This COLA course will introduce students to the transformative possibilities of community-based theater and dance. Emphasizing the rich resources in central Virginia from Charlottesville to Richmond, we explore the local history of the Theater Owners Booking Association (TOBA), and the ways that vaudeville and tap dance have played a prominent role in defining social and cultural mores, or reflected the inequalities of the Jim Crow era. This course will explore twin dual trajectories. On the one hand, the life and legacy of Bill “Bojangles” Robinson, as cultivated through the enduring work of the Copasetics, supplies one personal connection to this material. The Copasetics through Charles “Honi” Coles and Brenda Bufalino trained my teachers at the American Tap Dance Foundation. On the other hand, students will learn through a series of public outreaches how to study performance historically, and how to use performance to tell the living history of great performers. The graded work for the course will result in a public performance of student composed, rehearsed and performed work, celebrating the legacy and contributions of African-American artists in our region of Virginia. Our community partners include: the Jefferson School African American Heritage Center, Paramount Theater, Live Arts, and Charlottesville Ballet.
One Great Book (Cristina Griffin)
Section 031 | 11956 | Tuesday | 02:00PM-03:15PM
What makes something or someone “great”? In this course, we will explore the concept of greatness together by reading one recent novel that has been hailed as “great” or “the best.” We will read the novel slowly over the course of the semester, digesting the book in small manageable increments each week. As we read and discuss together, we will amass different conceptions of greatness and question what cultural values these definitions reveal. Who has the authority to declare something or someone great? How are these definitions useful and how are they harmful? How do these ideas of greatness create or resist social hierarchies? Along the way, we will also think self-reflectively about our own personal relationships to the idea of greatness. What does striving to be great look like in our own lives? President Ryan has said that he strives for the University of Virginia to be “both great and good”; as you begin your journey at UVA, how do you want to define being “both great and good” for yourself? (Also offered as Section 15)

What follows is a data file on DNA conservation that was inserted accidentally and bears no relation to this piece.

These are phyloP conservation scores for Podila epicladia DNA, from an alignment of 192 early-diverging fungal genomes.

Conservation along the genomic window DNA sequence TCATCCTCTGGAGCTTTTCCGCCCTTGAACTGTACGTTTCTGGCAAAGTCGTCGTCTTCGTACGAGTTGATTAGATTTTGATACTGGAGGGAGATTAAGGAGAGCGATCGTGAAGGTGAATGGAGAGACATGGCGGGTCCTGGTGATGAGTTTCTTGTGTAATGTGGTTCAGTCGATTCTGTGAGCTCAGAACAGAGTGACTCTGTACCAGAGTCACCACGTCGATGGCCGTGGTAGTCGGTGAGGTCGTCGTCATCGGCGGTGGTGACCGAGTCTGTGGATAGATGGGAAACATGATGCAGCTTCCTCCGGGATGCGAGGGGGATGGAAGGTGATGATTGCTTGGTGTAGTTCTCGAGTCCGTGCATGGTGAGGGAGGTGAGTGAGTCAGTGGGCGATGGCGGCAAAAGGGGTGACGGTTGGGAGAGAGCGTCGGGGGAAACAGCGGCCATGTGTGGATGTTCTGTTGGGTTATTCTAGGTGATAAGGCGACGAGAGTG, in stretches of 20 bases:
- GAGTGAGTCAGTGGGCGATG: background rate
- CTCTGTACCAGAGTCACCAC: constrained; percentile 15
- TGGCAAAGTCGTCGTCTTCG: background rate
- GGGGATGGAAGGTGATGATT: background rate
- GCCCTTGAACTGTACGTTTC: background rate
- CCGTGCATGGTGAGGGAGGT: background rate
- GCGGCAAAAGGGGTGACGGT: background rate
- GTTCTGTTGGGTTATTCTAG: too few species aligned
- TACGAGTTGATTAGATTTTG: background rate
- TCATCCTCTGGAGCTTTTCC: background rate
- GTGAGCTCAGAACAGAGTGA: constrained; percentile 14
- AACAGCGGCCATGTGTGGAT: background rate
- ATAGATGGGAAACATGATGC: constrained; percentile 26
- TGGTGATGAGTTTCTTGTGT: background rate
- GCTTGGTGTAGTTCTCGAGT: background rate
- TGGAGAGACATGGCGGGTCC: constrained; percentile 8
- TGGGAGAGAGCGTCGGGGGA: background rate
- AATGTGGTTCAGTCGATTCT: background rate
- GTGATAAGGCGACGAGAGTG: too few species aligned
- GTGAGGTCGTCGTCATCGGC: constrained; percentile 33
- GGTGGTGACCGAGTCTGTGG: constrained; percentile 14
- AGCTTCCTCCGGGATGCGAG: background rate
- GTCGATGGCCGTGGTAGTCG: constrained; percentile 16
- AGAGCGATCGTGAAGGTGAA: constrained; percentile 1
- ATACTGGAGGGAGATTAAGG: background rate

How to Read a Play (Marianne Kubik)
Section 032 | 11520 | Wednesday | 02:00PM-03:15PM
If a play is an artistic work performed for a live audience, how do we read a playscript for the source material it is? Like an orchestral score, a script is only the recipe, waiting for a creative team to combine its ingredients into a living, sensory experience. While traditional scripts clearly outline guides for production, guides by innovative storytellers might be buried, even elusive, on the page. We’ll compare some of these recent award-winning scripts to identify the textural complexities in language, action, rhythm and musicality for clues to understanding the playwright’s intentions, and we’ll set up our own creative teams to bring parts of these scripts to life. This course isn’t just for theatre geeks; it’s for anyone interested in discovering how a play can be appreciated as literature but is more deeply experienced collectively in performance.
Stories Beyond the Wall (Melissa Frost)
Section 034 | 11521 | Monday | 3:30PM - 4:45PM
This course considers the social, political, and cultural space of the southern border based on representations in art (including literature, fine art, performance, and music) and reflects on how media (both traditional and social) shapes our perspective of the border, the topic of immigration, and the many Spanish-speaking communities that live in the United States. Students will develop a more nuanced understanding of the many historical factors that have contributed to the current popular discourse surrounding these topics while they work towards a final project aimed at shedding light on a lesser-known cultural or social aspect of the southern border.
The Good Friend (Cliff Maxwell)
Section 035 |11534 | Tuesday | 09:30AM-10:45AM
In the context of college life and beyond, what does it mean to have and be a good friend? What is the nature of friendship, and how can it be integral to a successful and happy college experience? We will explore the qualities needed to be a good friend in Eastern and Western philosophical contexts, and how developing those qualities can lead to wisdom and compassion—skills that can assist us in our interactions with others, to all become “better” human beings.